Then today’s excerpt from 1st Timothy outlines the characteristics of those who worship that God by following in Jesus’ footsteps. They keepthe commandment which is to do unto others as we would have them do unto us. According to St. Paul, that means pursuing justice and living with devotion, faith, love, patience, and gentleness.

Finally, the gospel selection from Luke chapter 16 dramatizes the sinful relationship between rich and poor and the destinies awaiting both. Luke tells the story of the rich man and “St. Lazarus” who is honored by the poor throughout Latin America.

It is significant that Lazarus is given a name in Jesus’ parable. Usually we know the names of the rich, while it is the poor that remain anonymous. Here matters are reversed. To remedy this anomaly, tradition has assigned the wealthy man a name. He’s called Dives, which is simply the Latin word for rich man.

For his part, Lazarus is quintessentially poor, hungry, and lacking medical care. His sores are open and the only attention they receive are from dogs that lick his wounds. Meanwhile, Dives seems completely unaware of Lazarus’ presence, though the beggar is standing at his very doorstep. Within the sight of Lazarus, the wealthy one stuffs himself with food to such a degree that the scraps falling from his table would be enough to nourish the poor beggar. But not even those crumbs are shared. How could Dives share? He doesn’t even know that Lazarus exists.

So the two men die, and things are evened out. The rich man goes to hell. We’re not told why. Within the limits of the story, it seems simply for the crime of being rich and unconsciously blind to the presence of the poor. For his part, Lazarus goes to the “bosom of Abraham,” the original Hebrew patriarch.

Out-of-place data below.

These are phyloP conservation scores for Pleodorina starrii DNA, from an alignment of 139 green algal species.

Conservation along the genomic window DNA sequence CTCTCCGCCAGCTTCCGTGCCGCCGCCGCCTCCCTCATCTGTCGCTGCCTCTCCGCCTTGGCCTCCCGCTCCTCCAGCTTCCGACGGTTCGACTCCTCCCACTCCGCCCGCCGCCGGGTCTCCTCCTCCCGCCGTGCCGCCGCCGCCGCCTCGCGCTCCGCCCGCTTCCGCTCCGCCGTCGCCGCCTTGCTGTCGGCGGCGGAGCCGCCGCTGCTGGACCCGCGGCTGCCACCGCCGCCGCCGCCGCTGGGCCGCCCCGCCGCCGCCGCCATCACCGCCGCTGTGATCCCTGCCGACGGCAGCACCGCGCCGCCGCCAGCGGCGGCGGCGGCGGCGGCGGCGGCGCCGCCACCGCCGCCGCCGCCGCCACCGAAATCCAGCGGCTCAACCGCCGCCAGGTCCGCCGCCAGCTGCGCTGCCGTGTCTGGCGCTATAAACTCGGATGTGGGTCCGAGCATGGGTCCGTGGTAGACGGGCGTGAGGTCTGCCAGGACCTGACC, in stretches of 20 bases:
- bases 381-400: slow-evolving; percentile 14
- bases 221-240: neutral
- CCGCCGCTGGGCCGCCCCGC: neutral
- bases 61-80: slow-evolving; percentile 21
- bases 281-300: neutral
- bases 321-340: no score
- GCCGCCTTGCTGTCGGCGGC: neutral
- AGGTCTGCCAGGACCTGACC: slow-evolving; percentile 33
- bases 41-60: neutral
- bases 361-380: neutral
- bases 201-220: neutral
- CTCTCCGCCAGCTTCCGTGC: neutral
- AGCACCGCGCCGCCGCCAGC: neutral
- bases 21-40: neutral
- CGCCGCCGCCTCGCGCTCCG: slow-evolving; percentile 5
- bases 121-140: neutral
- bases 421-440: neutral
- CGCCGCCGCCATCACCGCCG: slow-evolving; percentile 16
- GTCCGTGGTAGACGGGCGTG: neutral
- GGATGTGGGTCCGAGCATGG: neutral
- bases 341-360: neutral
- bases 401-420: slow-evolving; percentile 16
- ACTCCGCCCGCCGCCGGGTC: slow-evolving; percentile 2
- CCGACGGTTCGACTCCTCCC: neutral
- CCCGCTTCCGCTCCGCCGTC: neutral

Lazarus is rewarded. Again, we’re not told why. Within the story, it seems simply because he was poor and Yahweh is partial to the poor, just as he was to the slaves God intervened to save when they were starving in Egypt.

Seated with Abraham, Lazarus feasts and feasts at the eternal banquet hungry people imagine heaven to be. Dives however is consumed by flame in the afterlife. Fire, of course, is the traditional symbol of God’s presence, or purification, and of punishment. This seems to suggest that after death, both Dives and Lazarus find themselves in the presence of God. However what Lazarus experiences as joyful, Dives experiences as tormenting.

And why? Simply, it seems, because Dives was rich, and Lazarus was poor.

Does the parable tell us that what awaits us all after death is a reversal of the economic conditions in which we now find ourselves? The first will be last; the last first. The rich will be poor, and the poor will be rich. That in itself is highly thought-provoking.